When the French invaded the Netherlands at the end of the 18th century, we were not yet a kingdom, and we were, in fact, a republic, I believe. The Frogs did as they pleased and dismissed our frail democratic government. For long, our nation had been divided by those who adhered to the family of Orange (ancestors to our present royal family) and so-called patriots who favoured a government along the lines of the French and American revolutions. Well, neither won; we got for our very first king nobody else than Lodewijk Napoleon from Sicily, the emperor’s younger brother. His rule lasted no longer than four years as his brother sacked him for spoiling us. He was called Lodewijk de Goede, Goede meaning good one. He was also called the Lamme as he was Lame.
After his imperial majesty emperor, Napoleon Bonaparte appointed the “first” king of The Netherlands, his irritating brother Louis to get him out of his hair; Louis looked for a place to live in his new kingdom. He took an instant liking to that “building” on Dam square and moved in. The building was already in use and had a legitimate purpose; functioning as the town hall did not bother him. He thought that the grandeur of the building belonged to the ruler of such a glorious new kingdom of the Netherlands.
He even had a balcony placed at the front of the new palace; it still serves the royal family today as when on rare occasions, one of them wishes to marry in Amsterdam.
In 1810 The Netherlands became a “department” of France; we no longer needed a king, so Lodewijk had learned Dutch for nothing was deposed and called home. Now, they say that what goes around comes around and in 1813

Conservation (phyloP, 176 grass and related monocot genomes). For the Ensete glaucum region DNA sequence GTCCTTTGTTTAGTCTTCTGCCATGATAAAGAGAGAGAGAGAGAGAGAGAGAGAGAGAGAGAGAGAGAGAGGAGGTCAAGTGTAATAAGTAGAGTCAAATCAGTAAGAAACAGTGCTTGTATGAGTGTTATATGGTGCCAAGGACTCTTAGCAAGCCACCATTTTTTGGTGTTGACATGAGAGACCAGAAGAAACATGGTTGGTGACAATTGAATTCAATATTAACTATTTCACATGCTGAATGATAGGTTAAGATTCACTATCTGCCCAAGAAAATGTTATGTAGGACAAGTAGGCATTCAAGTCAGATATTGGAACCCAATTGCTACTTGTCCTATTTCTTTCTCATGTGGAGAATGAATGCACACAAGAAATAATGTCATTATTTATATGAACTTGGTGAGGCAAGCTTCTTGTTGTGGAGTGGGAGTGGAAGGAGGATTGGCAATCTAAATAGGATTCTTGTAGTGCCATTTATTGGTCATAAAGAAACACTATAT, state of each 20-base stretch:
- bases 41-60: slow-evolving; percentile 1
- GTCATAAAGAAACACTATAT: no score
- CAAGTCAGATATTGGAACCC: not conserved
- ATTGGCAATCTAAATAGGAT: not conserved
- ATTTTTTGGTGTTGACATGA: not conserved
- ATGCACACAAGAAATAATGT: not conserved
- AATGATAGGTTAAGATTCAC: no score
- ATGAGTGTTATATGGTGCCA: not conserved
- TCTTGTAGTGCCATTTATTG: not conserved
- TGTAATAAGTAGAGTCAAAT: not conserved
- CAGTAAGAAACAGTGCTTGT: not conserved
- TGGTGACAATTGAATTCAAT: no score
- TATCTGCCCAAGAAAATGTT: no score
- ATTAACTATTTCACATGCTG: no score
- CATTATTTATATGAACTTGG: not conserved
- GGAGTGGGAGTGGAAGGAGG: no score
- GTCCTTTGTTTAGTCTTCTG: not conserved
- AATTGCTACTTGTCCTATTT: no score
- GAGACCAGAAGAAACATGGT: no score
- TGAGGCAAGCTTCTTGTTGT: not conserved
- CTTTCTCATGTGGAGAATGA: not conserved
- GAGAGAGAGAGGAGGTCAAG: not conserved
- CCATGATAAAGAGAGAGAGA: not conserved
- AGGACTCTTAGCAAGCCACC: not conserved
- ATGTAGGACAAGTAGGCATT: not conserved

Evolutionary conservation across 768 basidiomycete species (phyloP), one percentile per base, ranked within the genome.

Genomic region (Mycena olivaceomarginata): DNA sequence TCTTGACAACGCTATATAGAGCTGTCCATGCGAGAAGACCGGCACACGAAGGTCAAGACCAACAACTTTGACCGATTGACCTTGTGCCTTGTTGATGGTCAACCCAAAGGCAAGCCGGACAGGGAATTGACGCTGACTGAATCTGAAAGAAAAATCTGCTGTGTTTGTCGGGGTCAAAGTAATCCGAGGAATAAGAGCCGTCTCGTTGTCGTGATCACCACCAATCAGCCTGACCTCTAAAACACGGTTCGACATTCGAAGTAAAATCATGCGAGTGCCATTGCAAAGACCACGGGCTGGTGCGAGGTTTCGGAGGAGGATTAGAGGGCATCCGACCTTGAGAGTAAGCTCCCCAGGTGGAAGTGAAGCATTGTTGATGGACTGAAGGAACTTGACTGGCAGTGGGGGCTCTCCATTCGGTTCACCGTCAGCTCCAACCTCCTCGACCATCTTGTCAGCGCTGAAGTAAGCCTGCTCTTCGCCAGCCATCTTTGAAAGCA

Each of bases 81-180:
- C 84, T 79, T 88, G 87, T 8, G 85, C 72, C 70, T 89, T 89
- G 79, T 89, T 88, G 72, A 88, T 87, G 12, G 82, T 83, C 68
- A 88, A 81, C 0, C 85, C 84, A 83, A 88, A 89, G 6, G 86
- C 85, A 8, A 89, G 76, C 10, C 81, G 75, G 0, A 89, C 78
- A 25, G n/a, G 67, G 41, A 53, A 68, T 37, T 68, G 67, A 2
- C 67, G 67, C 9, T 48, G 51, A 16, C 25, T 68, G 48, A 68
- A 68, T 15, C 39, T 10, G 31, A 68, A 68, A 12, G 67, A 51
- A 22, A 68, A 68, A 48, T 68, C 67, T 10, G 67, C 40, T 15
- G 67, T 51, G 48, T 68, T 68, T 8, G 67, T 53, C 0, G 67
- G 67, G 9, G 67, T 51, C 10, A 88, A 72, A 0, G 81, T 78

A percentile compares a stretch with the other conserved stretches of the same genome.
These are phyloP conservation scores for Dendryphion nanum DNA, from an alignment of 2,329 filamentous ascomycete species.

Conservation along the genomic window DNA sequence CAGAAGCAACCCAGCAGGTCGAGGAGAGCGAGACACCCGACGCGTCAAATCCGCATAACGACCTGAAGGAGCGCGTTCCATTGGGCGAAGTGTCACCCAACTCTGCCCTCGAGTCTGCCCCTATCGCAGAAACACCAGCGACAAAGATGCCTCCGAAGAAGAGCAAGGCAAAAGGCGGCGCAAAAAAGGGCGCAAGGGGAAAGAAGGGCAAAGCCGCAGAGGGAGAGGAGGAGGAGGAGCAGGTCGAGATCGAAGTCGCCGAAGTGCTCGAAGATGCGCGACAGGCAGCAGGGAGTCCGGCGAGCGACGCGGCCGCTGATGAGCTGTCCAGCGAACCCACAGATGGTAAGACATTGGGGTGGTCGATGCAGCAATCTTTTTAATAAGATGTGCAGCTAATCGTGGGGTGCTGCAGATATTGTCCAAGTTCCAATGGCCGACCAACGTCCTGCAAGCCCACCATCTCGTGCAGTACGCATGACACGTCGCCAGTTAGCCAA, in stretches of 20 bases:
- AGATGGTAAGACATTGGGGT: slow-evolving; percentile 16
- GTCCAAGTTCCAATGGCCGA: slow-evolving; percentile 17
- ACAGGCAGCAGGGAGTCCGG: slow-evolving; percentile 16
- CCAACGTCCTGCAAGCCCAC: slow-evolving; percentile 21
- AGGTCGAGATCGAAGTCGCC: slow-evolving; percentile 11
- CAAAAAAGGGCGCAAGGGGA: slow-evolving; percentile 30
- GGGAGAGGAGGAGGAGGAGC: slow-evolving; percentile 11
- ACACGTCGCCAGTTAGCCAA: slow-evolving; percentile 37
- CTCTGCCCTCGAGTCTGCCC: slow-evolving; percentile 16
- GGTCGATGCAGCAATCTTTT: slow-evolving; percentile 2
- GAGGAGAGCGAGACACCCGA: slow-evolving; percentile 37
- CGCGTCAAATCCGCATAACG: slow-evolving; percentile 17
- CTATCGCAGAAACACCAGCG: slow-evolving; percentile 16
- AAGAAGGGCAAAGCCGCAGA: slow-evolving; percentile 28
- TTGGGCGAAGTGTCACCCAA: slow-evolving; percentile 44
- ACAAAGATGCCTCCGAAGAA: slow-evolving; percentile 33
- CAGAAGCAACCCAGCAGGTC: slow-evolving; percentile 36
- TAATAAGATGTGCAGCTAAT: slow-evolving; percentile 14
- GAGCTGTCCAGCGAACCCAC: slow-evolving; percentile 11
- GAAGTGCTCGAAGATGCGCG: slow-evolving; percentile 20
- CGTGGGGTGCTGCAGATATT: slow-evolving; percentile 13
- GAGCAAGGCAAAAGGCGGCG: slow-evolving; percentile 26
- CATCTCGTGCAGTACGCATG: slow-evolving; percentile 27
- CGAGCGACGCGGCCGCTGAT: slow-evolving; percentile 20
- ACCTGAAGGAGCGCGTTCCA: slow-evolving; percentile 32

it was Napoleon Bonaparte, the Emperor himself, who got deposed and banished.
“But,” we were now a kingdom!
We even had a palace; all we needed was a king!
The nations second king (Willem I) graciously returned the building to the city but guess what? They didn’t want it anymore. Things had not gone well in Amsterdam; the wealth it once had was depleted, its coffers were empty, and the palace was an expensive building to maintain. They leant it out to the state (for free, I believe) to use at their pleasure and pay for its upkeep. The king was touched and gave Amsterdam the right to call itself the capital city of the Netherlands.
It would take another 120 years before Amsterdam would finally officially sell the building off to the state.
The pictures on this page are courtesy of the website of the Royal Palace; click HERE. To go to their website.
Some say that palace should once more revert to the city and become its towns hall again. Now that’s no longer possible
as the state has finally become its sole owner, we sold it to the national government, and we can no longer lay any claim to it.
The deal made by Willem I gave us the national title. We want to stay in the capital, and you better believe it!
The town hall on Dam square is window number 17 on the Canon of Amsterdam.
The Royal Palace on Dam square is window number 24 on the Canon of Amsterdam.